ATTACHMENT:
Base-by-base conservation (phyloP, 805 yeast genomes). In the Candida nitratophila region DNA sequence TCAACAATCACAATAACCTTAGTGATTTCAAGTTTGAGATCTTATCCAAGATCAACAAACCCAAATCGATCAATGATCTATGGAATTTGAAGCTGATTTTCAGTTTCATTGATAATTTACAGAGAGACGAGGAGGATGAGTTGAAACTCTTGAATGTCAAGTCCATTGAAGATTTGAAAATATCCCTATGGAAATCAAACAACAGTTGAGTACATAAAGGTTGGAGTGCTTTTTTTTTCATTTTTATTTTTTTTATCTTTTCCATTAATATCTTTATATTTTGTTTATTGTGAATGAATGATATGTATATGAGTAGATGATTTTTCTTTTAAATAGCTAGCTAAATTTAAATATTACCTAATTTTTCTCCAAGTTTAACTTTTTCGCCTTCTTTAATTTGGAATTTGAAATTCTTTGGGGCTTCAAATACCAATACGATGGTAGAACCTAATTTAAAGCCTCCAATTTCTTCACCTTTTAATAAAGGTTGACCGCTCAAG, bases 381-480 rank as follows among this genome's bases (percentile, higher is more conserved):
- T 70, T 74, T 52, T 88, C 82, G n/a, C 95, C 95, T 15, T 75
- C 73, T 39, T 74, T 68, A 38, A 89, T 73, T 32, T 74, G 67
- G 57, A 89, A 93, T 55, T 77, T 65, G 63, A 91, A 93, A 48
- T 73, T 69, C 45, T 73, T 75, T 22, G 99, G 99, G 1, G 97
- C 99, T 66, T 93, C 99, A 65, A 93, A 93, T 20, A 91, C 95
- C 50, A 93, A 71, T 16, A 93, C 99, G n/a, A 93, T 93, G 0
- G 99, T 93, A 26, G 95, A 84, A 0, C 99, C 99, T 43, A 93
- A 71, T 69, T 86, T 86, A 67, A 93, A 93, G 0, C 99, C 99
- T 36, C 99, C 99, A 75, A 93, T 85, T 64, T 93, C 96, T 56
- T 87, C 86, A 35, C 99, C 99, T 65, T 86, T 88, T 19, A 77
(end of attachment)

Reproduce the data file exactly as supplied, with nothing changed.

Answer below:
Base-by-base conservation (phyloP, 805 yeast genomes). In the Candida nitratophila region DNA sequence TCAACAATCACAATAACCTTAGTGATTTCAAGTTTGAGATCTTATCCAAGATCAACAAACCCAAATCGATCAATGATCTATGGAATTTGAAGCTGATTTTCAGTTTCATTGATAATTTACAGAGAGACGAGGAGGATGAGTTGAAACTCTTGAATGTCAAGTCCATTGAAGATTTGAAAATATCCCTATGGAAATCAAACAACAGTTGAGTACATAAAGGTTGGAGTGCTTTTTTTTTCATTTTTATTTTTTTTATCTTTTCCATTAATATCTTTATATTTTGTTTATTGTGAATGAATGATATGTATATGAGTAGATGATTTTTCTTTTAAATAGCTAGCTAAATTTAAATATTACCTAATTTTTCTCCAAGTTTAACTTTTTCGCCTTCTTTAATTTGGAATTTGAAATTCTTTGGGGCTTCAAATACCAATACGATGGTAGAACCTAATTTAAAGCCTCCAATTTCTTCACCTTTTAATAAAGGTTGACCGCTCAAG, bases 381-480 rank as follows among this genome's bases (percentile, higher is more conserved):
- T 70, T 74, T 52, T 88, C 82, G n/a, C 95, C 95, T 15, T 75
- C 73, T 39, T 74, T 68, A 38, A 89, T 73, T 32, T 74, G 67
- G 57, A 89, A 93, T 55, T 77, T 65, G 63, A 91, A 93, A 48
- T 73, T 69, C 45, T 73, T 75, T 22, G 99, G 99, G 1, G 97
- C 99, T 66, T 93, C 99, A 65, A 93, A 93, T 20, A 91, C 95
- C 50, A 93, A 71, T 16, A 93, C 99, G n/a, A 93, T 93, G 0
- G 99, T 93, A 26, G 95, A 84, A 0, C 99, C 99, T 43, A 93
- A 71, T 69, T 86, T 86, A 67, A 93, A 93, G 0, C 99, C 99
- T 36, C 99, C 99, A 75, A 93, T 85, T 64, T 93, C 96, T 56
- T 87, C 86, A 35, C 99, C 99, T 65, T 86, T 88, T 19, A 77